A Film With a (Paid-for) Message
Hanung Bramantyo, director of the controversial film “?” or “Tanda Tanya” (“Question Mark”), has found the questions turned back on himself with the upcoming release of his newest film, “Pengejar Angin” (“The Wind Chaser”).
Funded by the South Sumatran government for release ahead of this month’s Southeast Asian Games, which Palembang, the capital of the province, is co-hosting, Hanung’s latest film has been criticized as being politically biased and glaringly commercial in its promotion of the sporting event. South Sumatra’s governor, Alex Noerdin, for example, appears in several scenes.
At the film’s premiere on Monday at Gandaria City mall in South Jakarta, Hanung was open about the origins of the film’s funding and said he liked the idea of local governments funding movies.
“Honestly, it’s been great because with the funding from the local government, we didn’t have the burden of the film having to be commercially successful,” he said. The funding, he insisted, allowed him to tell a local story in a professional-quality film.
However, Hanung acknowledged that he had to make certain concessions to the government in return for the funding. The director was obligated to include references to sport, the process of building the SEA Games venues and the local government’s programs to provide free education and health care. There are loving shots in the film of Palembang’s new Gelora Sriwijaya sports stadium, while a handful of scenes discuss government health and education services with the conviction of a soap commercial.
“I was working under the suspicion that this film is a government project, but actually, it has always been my mission to portray lives outside of Jakarta,” Hanung said. “Most of all, [the local government] said they wanted a film that really reflected the character of South Sumatra.”
“Pengejar Angin” follows the story of Dapunta (Qausar Harta Yudana), a high school student whose dream is to win a regional sprint competition — and he heart of Nyimas (Siti Helda Meilita).
But Dapunta’s father (Mathias Muchus) has other plans. His dream is for his son to eventually take his place as the leader of a gang of highway robbers, known rather colorfully as bajing loncat, or “jumping squirrels.” To become a worthy replacement, Dapunta must become the fastest runner in the area, known as the “pengejar angin,” “the wind chaser.”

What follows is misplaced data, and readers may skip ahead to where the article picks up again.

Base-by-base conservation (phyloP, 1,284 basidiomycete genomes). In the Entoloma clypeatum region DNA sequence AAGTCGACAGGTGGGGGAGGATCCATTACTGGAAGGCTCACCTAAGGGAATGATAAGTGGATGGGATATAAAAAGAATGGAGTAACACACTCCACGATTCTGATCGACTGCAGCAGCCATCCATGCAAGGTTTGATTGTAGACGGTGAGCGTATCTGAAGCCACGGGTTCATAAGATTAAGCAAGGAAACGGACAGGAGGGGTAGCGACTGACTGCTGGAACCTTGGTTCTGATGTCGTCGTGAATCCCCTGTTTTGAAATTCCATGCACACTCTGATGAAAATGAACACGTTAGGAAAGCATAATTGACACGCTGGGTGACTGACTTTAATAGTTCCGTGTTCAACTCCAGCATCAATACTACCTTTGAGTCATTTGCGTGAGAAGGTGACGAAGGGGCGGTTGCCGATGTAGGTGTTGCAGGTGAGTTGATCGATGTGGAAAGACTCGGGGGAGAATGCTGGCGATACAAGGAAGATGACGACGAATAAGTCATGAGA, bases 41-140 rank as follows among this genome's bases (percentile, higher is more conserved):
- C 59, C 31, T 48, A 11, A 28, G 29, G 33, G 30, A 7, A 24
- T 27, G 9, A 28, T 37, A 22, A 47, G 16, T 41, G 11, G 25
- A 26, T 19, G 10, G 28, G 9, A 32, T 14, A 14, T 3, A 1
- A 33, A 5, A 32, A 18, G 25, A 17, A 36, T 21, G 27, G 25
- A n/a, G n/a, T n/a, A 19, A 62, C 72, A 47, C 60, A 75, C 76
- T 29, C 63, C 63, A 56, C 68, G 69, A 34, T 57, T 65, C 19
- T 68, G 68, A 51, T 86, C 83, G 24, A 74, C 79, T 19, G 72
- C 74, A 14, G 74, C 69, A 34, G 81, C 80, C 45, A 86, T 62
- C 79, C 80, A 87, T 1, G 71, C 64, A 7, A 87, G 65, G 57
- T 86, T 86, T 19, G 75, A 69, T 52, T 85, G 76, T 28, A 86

The film opens with shots of Dapunta’s father’s gang running, jumping and climbing through thick forest by the side of a highway. The scene cuts to passengers in a passing tour bus, who are warned by their guides to hide their money and valuables as they pass through the danger zone. But the band of thieves manages to get on board the bus and rob the group, without being caught by the police.
Next we get a peek into Dapunta’s home life, where his mother (Wanda Hamidah) encourages him to pursue higher education and his father pushes him to take up his legacy as the gang leader.
At school, Dapunta competes academically against his more privileged rival, Jusuf (Giorgino Abraham). When Jusuf finds out what Dapunta’s father does for a living, he threatens to have Dapunta kicked out of school. Working against the odds, Dapunta must decide whether to pursue his dream or accept his fate and follow his father into a life of crime.
Producer Ramdhoni Ramadhan said the film was openly supportive of South Sumatra’s efforts to promote itself and the SEA Games.
“This film is a pilot project for the South Sumatran government in raising public awareness of its programs,” he said.
Hanung further defended the government funding for the film, saying it allowed him to give younger talents a chance without fear of commercial failure. He said that while his own name was listed as the director of the film, much of the credit should go to his co-director, Hestu Saputra, from the young filmmakers’ community Dapur Film, or Film Kitchen.
Hanung said the movie’s plot had also inspired him to shift his focus from religious-based themes to making more films for teenagers, and especially to show the lives of young people living outside Java.
While Hanung’s 2008 film “Ayat-Ayat Cinta” (“Verses of Love”) was a crowd-pleaser, with its love story involving a devout Muslim protagonist, his last film, “?” created controversy with its focus on issues of interfaith tolerance. The film was pulled from a scheduled screening on SCTV in September under threat of violence from the radical Islamic Defenders Front (FPI), which claimed the movie incited hatred toward Islam through its depiction of violent Muslims.
Hanung said his next project would be a more neutral teen flick, based on the novel “Perahu Kertas” (“Paper Boat”) by best-selling author Dewi “Dee” Lestari. The movie is due to go into production early next year.
The director said it was too bad that people were always suspicious of the government no matter what it did, and that this suspicion had extended to his movie. Mathias Muchus, who plays the protagonist’s highway robber father, said the film was in fact a true portrayal of life in South Sumatra, where he was born.
“Working on this film has been very nostalgic for me,” he said. “It really reflects our culture, our emotional state of being, our temperament and sensitivities. That’s just how South Sumatran people are.”